Each week around 40 night-time businesses have shut for good. Figures from the Local Data Company show that Wales, Yorkshire and London had the most nightclubs close — between 10 and 13 per cent of their total.
Despite being given a potential reopening date by the government — June 21 — no one yet knows what restrictions will be imposed on clubs when they finally open, or how their customers will react to being allowed out. Some wonder whether many of them will even survive until then. Are the lights about to go out in the UK’s nightclubs once and for all?
For Peter Marks, the past 12 months have been grim. A normally ebullient 60-year-old who has been running hospitality businesses since 1995, Marks has watched the company he built up, the Deltic Group, steadily fall apart during the past year. “It’s been horrible because we really believed that the government surely wouldn’t let us die — and they would give us enough support in grants and loans to get through this,” he says. “They didn’t.”
Marks welled up when we spoke late last year, after he had been forced to let more than 1,000 of Deltic’s 2,400 mostly young staff go. Several workers that he knows of in the industry have died by suicide. One was a DJ who played in Deltic’s clubs, which include Pryzm and Atik — brands found in student hotspots such as Brighton and Edinburgh.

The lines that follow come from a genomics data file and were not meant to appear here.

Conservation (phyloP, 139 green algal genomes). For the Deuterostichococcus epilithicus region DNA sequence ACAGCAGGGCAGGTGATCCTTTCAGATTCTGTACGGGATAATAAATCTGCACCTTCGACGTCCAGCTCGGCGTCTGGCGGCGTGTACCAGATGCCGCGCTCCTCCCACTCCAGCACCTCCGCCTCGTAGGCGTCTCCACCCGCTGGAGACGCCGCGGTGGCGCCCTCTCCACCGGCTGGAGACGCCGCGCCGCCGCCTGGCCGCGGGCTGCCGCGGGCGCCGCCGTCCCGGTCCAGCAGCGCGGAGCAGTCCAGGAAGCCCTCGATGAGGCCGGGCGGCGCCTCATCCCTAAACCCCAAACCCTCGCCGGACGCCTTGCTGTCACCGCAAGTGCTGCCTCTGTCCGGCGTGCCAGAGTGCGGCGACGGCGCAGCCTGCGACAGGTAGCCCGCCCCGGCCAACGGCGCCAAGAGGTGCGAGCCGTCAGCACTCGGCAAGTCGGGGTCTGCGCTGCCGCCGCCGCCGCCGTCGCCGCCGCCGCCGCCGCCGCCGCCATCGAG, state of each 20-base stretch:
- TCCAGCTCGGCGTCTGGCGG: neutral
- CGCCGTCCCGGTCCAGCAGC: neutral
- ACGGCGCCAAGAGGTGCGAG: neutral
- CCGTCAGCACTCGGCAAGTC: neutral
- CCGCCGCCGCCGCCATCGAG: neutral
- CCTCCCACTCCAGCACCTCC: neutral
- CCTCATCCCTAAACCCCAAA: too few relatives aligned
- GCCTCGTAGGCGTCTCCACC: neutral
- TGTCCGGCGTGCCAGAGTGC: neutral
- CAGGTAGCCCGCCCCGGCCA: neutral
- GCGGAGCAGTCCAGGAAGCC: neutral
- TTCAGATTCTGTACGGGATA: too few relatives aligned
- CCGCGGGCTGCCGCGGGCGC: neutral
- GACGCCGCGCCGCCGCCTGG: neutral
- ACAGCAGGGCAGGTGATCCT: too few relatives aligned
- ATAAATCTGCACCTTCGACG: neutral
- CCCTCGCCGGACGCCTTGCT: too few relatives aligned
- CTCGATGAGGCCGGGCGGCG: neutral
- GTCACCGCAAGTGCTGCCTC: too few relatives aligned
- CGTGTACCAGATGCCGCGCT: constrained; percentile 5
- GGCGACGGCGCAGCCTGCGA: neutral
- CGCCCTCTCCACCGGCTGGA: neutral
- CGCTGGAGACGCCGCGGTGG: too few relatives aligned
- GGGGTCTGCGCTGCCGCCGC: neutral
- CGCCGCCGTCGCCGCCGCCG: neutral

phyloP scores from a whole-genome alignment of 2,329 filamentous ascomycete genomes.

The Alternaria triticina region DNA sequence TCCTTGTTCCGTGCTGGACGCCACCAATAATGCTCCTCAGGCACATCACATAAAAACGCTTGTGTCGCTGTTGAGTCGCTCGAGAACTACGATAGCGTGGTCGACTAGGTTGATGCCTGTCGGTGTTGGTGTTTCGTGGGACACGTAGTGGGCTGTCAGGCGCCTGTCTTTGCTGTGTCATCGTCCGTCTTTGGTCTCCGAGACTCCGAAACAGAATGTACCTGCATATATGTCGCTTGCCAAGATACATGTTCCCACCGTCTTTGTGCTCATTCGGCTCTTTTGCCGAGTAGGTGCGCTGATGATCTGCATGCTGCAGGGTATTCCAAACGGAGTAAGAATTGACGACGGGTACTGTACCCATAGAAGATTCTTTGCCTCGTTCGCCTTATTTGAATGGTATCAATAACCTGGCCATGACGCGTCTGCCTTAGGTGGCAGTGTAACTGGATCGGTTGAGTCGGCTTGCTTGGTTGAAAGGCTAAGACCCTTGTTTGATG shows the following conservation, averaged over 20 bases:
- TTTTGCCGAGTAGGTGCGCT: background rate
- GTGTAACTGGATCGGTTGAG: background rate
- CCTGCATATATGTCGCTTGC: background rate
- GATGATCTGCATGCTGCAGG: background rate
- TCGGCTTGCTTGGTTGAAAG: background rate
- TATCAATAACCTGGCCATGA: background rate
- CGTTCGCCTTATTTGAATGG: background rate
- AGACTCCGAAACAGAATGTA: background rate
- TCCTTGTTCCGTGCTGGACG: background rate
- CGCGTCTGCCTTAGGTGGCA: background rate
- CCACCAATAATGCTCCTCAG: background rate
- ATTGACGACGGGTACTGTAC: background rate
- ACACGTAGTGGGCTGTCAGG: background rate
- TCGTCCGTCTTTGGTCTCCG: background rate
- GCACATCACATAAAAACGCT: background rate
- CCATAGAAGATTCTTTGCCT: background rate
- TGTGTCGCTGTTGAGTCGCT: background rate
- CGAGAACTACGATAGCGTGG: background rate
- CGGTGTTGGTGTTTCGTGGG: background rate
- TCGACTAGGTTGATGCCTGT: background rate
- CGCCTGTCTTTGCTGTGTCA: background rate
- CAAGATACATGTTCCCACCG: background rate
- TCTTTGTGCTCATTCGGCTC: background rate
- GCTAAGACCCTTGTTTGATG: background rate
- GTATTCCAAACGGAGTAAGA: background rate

After it became apparent that nightclubs would not reopen along with other hospitality businesses in September, Marks realised that Deltic faced collapse. The company was down to its last £800,000 and faced £17m in rent and tax arrears: “Every scenario that we ran ended up being a lot worse,” Marks says. In the end, the company was sold out of administration to the Swedish nightclub operator Rekom for £10m, an eighth of what Marks thinks it was worth. His shareholders lost £22m worth of loans.